A recent study by Alkhunizi et al., Gadolinium Retention in the Central and Peripheral Nervous System: Implications for Pain, Cognition, and Neurogenesis, found that gadolinium was retained, not only in the cerebrum, but also in the spinal cord and peripheral nerves of rats exposed to multiple administrations of linear and macrocyclic agents. Healthy rats were injected daily for 20 days with the linear gadolinium-based contrast agent (GBCA) gadodiamide or the macrocyclic agent gadoterate meglumine. Gadolinium (Gd) retention in the cerebrum, spinal cord, and peripheral nerves occurred with both agents; however, significantly more was retained from the linear agent gadodiamide.
The study also assessed the functional implications of Gd retention on hippocampal neurogenesis and sensory and cognitive processing. In rats, gadodiamide, but not gadoterate meglumine, led to pain hypersensitivity. The authors said their results show that repeat administration of gadodiamide leads to heat and mechanical hyperalgesia in rats, suggesting that the linear GBCA might have triggered the sensitization of spinal cord nociceptive neurons. Neither agent was found to affect spatial working memory performance, hippocampal cellular proliferation, or hippocampal neurogenesis.
Interestingly, the authors commented that “retention of gadolinium in the spinal cord and peripheral nerves might contribute to sensory symptoms and burning pain in the torso and extremities described by some patients after GBCA administration.” They also said, “eventually, attention must be drawn to the long-term effects of such metal retention in the central and peripheral nervous system, especially in children and adults with medical conditions necessitating multiple MRI examinations, such as brain tumors, spinal cord abnormalities, or multiple sclerosis.”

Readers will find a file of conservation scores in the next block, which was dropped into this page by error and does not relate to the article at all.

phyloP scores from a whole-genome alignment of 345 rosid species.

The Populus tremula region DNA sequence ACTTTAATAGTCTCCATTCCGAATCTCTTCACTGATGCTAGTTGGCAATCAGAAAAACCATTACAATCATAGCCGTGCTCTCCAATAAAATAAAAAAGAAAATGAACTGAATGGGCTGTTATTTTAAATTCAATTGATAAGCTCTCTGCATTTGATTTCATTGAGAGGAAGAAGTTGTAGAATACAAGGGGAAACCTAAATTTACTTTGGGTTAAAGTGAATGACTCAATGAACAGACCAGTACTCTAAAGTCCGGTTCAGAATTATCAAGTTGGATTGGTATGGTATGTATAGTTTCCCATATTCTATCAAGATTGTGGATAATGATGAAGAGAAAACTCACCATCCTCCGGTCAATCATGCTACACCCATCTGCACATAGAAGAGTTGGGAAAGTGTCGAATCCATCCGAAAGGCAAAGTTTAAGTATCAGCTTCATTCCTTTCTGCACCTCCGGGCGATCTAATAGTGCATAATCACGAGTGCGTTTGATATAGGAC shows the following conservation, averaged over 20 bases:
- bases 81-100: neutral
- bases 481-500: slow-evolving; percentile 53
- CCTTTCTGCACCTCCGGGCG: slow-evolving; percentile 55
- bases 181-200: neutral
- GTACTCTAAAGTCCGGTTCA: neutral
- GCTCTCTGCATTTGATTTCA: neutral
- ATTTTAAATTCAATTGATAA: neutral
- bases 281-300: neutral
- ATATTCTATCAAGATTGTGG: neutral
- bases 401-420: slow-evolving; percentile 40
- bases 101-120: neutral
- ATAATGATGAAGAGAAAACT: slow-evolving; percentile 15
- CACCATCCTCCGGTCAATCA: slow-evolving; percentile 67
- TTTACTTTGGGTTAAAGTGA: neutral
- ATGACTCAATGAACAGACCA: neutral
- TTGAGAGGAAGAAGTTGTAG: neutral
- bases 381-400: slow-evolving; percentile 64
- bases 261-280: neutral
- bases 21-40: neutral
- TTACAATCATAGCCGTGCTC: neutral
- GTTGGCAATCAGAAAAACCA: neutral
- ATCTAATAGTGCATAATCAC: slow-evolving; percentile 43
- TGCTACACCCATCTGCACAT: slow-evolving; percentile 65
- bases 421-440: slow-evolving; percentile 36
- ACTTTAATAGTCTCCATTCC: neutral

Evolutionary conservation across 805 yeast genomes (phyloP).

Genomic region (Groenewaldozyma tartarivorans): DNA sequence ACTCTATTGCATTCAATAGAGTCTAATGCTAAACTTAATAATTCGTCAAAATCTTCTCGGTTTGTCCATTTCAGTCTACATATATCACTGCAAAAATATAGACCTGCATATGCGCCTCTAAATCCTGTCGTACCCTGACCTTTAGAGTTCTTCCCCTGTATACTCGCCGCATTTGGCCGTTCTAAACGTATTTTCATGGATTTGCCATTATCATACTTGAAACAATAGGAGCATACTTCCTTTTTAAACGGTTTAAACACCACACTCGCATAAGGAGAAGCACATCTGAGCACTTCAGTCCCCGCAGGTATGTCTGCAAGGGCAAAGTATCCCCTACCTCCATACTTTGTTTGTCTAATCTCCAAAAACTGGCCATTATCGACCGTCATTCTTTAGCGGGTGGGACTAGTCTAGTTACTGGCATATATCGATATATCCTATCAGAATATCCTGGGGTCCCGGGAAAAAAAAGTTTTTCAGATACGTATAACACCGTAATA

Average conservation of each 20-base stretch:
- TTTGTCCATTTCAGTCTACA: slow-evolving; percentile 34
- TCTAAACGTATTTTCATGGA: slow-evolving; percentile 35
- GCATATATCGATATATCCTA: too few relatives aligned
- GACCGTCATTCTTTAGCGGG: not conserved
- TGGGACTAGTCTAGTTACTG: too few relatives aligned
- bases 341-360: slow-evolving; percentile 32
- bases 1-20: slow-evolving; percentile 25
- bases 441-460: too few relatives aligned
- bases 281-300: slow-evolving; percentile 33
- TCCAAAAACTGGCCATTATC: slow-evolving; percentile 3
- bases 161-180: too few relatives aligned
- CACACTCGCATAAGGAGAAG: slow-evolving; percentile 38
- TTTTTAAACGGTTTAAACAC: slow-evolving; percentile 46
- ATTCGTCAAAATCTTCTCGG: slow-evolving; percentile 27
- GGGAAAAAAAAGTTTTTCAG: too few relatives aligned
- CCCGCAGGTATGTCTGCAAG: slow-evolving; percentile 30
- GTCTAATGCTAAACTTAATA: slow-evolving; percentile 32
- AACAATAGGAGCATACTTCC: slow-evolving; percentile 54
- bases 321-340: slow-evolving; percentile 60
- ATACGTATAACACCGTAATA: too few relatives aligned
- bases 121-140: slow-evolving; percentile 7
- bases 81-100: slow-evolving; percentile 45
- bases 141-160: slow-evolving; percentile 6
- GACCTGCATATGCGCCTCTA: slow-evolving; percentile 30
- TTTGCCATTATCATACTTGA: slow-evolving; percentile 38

I agree that attention must be drawn to the long-term effects of metal retention in the body, but not eventually, it needs to happen now.
I think this is an important study because the focus is not just on the gadolinium that was retained in brain tissue. While the brain is vital to our survival, it is important to investigate where else it is being retained and to consider what adverse effects that might have on the human body. In the study by Alkhunizi et al., the results show that Gd retained in the spinal cord and peripheral nervous system can adversely affect nociceptive neurons. According to Krames (2014), nociceptive pain is the most common type of pain and results from signaling of noxious or potentially harmful stimuli by nociceptors around the body. Could that explain many of the neuropathic symptoms that patients have described after their MRIs with a gadolinium-based contrast agent?
Alkhunizi, S. M., Fakhoury, M., Abou-Kheir, W., & Lawand, N. (2020). Gadolinium Retention in the Central and Peripheral Nervous System: Implications for Pain, Cognition, and Neurogenesis. Radiology, 192645. https://doi.org/10.1148/radiol.2020192645
Krames, E. S. (2014). The Role of the Dorsal Root Ganglion in the Development of Neuropathic Pain. Pain Medicine, 15(10), 1669–1685. https://doi.org/10.1111/pme.12413